I am currently seeking writers to interview for the series, should you have an interest, check out the 411 on my blog page. In fact, the writer you interviewed last Monday, Michael Gettel-Gilmartin, made an appearance on my blog, too.

5. Your great aunt and great uncle were literary agents. Can you tell us a little bit about them? Have any family stories been passed down about their successes?

My cousin, Kristin Bailey Murphy, is in the process of writing a book in letters about Annie Laurie Williams, my great aunt, which includes a running narrative in between the letters. It’s taken two years of research, but she’s done with the first draft and now beginning the revisions process. Here is what Kristin has to say about our aunt:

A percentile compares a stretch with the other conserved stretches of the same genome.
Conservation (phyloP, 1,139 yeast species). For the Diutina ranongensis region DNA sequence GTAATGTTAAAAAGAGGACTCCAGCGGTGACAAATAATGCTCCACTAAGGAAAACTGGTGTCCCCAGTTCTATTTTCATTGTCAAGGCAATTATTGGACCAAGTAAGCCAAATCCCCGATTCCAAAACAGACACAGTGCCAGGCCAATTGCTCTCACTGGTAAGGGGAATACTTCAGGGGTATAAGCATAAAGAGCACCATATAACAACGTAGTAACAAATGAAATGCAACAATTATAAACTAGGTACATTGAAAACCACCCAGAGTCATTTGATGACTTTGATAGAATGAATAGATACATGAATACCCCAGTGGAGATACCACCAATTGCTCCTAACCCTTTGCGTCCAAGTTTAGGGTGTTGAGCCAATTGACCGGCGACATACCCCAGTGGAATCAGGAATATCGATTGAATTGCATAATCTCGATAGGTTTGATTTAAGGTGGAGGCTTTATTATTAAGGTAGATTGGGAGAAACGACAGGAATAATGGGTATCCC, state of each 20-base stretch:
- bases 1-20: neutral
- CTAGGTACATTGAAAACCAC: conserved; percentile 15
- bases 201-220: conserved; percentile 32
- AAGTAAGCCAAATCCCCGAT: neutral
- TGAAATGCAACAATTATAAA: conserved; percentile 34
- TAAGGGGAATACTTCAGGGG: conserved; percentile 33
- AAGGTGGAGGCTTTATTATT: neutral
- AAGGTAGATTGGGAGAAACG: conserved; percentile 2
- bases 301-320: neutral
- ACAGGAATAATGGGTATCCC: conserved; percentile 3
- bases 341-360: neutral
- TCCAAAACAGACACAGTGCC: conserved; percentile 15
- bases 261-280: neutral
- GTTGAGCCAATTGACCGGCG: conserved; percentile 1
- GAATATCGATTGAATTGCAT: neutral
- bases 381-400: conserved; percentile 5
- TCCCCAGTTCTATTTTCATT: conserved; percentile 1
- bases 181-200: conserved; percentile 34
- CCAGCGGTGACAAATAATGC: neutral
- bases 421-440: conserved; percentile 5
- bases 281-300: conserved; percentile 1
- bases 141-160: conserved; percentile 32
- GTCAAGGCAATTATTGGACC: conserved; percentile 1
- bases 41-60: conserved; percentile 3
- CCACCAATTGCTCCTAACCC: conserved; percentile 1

Annie Laurie Williams (ALW) was a dramatic and motion picture agent whose biggest clients were John Steinbeck, Margaret Mitchell, Lloyd C. Douglas, Kathleen Windsor, and Harper Lee. After her husband, Maurice Crain, was released from the German prison camp Stalag 17, he started working with Annie Laurie handling the literary side of her company. His very first clients were Frank Gilbreth and Ernestine Gilbreth Carey, who had written “Cheaper by the Dozen,” and which made the Book of the Month Club selection. He was an immediate success. Together they handled many famous authors — he’d sell the literary rights, and then she’d sell the movie rights. Most notable was Harper Lee: she initially came to Maurice with some short stories, and it was he who suggested she try writing a novel because it would be easier to sell. A week later she was back in his office with the first 100 pages of “Go Set a Watchman,” which was later to become “To Kill a Mockingbird.” He and Tay Hohoff of Lippincott encouraged her through two years of writing it. Once Maurice had sold the novel to Lippincott, ALW sold it to Hollywood.